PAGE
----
Promotional photo of The First Edition with Jones on drums (Kenny Rogers, lower right).
Jones’s career with Bob Dylan would be cut short when Dylan had to temporarily stop performing in order to recover from a motorcycle accident. At this time, Mickey had decided to pursue a career in acting. He had landed jobs as an extra, when in 1967 he was approached to be the drummer for a new group called The First Edition, with lead singer Kenny Rogers. With hits such as “Something’s Burning”, “Ruby, Don’t Take Your Love To Town” and “Just Dropped In (To See What Condition My Condition Was In)”, The First Edition would see much success over the next ten years, even having their own TV variety show, “Rollin’ on the River” (later shortened to “Rollin'”), in the early 1970s.
After the breakup of The First Edition in 1976, Jones pursued a full-time career in acting. As a character actor, he would make many appearances on television and film, such as being part of the cast of Flo, the short-lived spin-off to the CBS sitcom Alice, his role as a crooked mechanic/sheriff in National Lampoon’s Vacation and his role as Chris Farber in the mini-series & weekly television series, V. More recently, he appeared as the subway riding biker in a Breath Savers commercial and had a recurring role as Pete Bilker on the ABC sitcom Home Improvement. In 2005, he contributed to the documentary, No Direction Home: Bob Dylan. In 1996, he appeared in the movie Tin Cup, with fellow character actor Dennis Burkley. He and Burkley were commonly mistaken for each other.
In 2009, Jones published his autobiography “That Would Be Me”, the title based on the catchphrase often used by his character on “Home Improvement”.
Biker Mickey Jones got on his first motorcycle in Dallas in 1958. It was a friend’s bike. He was on the road just a few minutes when it began raining. “The light turned red, and I laid it down and slid through the intersection,” he says. “I had two choices. I could never get on that thing again. Or I could get it back to my friend and pay for his foot pedal.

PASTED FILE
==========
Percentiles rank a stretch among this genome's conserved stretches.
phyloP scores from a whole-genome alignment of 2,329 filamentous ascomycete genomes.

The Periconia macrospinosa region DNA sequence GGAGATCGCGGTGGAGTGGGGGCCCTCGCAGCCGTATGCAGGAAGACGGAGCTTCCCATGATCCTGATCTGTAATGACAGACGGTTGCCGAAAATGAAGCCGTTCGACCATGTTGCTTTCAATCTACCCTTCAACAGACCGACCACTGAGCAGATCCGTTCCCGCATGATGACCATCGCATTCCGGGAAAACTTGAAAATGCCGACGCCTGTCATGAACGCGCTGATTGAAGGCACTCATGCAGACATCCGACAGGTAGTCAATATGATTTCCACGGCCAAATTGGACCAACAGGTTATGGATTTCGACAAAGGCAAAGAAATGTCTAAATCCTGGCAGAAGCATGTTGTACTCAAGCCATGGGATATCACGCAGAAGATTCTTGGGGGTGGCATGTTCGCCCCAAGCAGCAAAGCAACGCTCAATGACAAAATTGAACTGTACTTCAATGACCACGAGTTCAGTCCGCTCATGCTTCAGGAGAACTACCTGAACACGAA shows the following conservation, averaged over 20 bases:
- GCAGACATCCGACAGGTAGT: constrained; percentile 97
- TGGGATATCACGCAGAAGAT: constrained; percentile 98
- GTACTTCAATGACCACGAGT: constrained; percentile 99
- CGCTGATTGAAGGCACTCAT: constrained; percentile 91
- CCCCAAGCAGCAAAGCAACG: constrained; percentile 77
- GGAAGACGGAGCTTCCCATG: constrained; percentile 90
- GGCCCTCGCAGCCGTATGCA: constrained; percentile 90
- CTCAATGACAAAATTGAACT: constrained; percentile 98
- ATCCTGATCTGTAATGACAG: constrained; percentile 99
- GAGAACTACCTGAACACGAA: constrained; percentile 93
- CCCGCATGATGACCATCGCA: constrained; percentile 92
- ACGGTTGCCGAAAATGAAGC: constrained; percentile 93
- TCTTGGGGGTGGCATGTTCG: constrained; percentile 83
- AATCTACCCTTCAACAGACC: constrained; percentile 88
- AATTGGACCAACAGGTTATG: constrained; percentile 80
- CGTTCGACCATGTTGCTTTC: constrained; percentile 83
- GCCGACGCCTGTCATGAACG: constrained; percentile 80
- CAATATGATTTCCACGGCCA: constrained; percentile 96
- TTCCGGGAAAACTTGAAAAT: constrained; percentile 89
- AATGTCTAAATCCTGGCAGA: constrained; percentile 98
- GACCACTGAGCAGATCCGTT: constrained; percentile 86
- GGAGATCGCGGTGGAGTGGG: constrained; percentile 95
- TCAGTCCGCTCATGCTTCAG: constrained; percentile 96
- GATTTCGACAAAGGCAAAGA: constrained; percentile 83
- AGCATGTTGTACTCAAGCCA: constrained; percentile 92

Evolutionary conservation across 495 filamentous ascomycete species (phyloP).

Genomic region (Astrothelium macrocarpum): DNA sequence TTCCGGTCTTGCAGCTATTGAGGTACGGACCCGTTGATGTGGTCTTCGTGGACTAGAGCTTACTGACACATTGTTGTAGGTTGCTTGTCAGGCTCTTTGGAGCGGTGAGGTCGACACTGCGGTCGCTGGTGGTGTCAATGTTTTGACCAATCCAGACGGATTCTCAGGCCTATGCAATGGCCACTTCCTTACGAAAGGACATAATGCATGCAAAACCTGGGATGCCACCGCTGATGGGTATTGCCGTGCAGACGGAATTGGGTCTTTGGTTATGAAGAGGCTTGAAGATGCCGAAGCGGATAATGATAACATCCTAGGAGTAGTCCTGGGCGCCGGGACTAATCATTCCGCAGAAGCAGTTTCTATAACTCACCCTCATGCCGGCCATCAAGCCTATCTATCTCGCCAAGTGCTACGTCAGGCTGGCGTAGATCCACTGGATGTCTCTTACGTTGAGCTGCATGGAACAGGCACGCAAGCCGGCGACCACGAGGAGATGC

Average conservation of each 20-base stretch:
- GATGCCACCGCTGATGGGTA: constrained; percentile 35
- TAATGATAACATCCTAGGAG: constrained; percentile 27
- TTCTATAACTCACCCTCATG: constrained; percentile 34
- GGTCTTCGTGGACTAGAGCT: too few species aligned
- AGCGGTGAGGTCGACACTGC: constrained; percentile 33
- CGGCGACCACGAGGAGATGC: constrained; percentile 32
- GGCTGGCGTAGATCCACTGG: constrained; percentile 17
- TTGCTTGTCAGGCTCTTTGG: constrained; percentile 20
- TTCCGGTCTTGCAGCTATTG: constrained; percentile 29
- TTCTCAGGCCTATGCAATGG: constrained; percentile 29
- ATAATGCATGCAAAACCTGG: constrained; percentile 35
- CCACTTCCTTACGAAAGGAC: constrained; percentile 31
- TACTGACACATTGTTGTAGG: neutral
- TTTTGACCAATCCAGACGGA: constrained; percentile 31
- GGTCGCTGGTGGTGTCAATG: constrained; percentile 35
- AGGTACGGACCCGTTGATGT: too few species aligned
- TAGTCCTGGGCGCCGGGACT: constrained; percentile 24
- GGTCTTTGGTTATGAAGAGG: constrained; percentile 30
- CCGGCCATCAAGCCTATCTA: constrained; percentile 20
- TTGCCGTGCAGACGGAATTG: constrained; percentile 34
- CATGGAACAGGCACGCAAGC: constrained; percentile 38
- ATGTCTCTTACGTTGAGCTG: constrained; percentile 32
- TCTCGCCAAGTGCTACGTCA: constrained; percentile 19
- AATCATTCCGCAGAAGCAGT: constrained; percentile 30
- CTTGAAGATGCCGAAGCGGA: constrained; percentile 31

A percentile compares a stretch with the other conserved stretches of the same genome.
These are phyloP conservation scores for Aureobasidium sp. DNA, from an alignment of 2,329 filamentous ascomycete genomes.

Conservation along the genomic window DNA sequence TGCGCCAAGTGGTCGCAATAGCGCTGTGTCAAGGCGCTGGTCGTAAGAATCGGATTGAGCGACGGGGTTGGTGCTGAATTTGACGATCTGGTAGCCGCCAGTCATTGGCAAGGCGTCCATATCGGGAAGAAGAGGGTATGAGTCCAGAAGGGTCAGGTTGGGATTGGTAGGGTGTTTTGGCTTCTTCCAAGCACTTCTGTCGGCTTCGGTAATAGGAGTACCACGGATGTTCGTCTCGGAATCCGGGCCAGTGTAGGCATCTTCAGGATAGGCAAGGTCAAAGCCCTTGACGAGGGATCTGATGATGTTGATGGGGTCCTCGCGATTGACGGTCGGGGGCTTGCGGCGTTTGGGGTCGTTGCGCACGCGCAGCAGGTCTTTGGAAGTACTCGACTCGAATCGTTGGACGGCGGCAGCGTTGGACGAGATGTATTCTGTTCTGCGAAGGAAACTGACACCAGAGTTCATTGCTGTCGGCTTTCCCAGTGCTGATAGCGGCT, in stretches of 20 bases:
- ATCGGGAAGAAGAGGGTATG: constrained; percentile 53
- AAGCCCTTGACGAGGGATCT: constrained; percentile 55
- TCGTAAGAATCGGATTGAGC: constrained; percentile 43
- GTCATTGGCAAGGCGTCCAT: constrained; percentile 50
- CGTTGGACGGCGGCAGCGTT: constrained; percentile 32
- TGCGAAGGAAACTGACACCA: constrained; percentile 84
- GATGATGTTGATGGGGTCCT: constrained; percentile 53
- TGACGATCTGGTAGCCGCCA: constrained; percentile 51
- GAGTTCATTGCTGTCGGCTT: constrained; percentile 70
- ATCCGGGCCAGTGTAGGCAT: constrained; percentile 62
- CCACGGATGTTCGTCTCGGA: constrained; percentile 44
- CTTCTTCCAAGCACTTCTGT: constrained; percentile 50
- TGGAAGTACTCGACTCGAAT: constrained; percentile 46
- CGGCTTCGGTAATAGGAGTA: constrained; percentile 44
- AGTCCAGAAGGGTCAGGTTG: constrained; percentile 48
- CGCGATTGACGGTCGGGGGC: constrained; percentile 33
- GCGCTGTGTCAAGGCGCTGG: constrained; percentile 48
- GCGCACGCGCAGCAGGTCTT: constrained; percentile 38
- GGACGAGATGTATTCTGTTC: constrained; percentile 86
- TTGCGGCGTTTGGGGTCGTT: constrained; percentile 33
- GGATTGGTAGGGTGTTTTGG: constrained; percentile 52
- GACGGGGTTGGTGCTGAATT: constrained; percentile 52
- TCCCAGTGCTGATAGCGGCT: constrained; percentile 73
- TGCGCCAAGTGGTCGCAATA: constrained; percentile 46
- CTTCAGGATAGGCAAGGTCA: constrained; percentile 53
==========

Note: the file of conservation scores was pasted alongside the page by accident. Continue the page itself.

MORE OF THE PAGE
“I’ve been riding motorcycles since then.”
Motorcycles are key to the second half of Jones’ career. Since he walked away from the music business in 1976, he’s been cast regularly in biker roles, partially due to his bulk, partially due to the fact Jones prides himself on always knowing his lines and hitting his marks. When he’s in a scene on a bike, he’s in the scene onthe bike. “So often an actor playing a biker doesn’t ride, but with me, they can shoot the gang coming. I’m usually out there in the lead with a trail of stunt people behind me.” film and television.
Mickey was officially sponsored and endorsed Indian Motorcycles for a number of years.
Jones lives with his wife in Simi Valley, a 40-minute drive from Los Angeles. He recently shot a pilot (he plays a veteran biker, naturally) for HBO, though there’s no word yet about whether it’ll air. He also runs a video-editing company, putting together reels for actors. Because he’s done so much work, residuals trickle in all the time. He mentions a TV commercial that used Secret Agent Man. “We were just about to inquire about that one and the next day a check showed up for $1,500,” he says.
His goodwill and bizarre career have led to specific jobs. Billy Bob Thornton cast Jones in Sling Blade, partially to return a favor after Jones had been so good to him a decade earlier, partially because he needed a big, burly biker type who could play drums in a band with Dwight Yoakam’s character. “I told him, ‘Mickey, I need you to be awful,’ ” Thornton says. “He said, ‘I can do that.’
“If I could say just one thing about Mickey Jones at the end of the day, he’s just truly an ambassador for the entertainment business. If you need something done, he’ll do it. He’s reliable and talented, and he’d give you his left arm, whether it’s on a shoot or all the charity work he does. With his legacy — Dylan, Kenny and all that — for him to have that passion and love, he knows something the rest of us don’t.”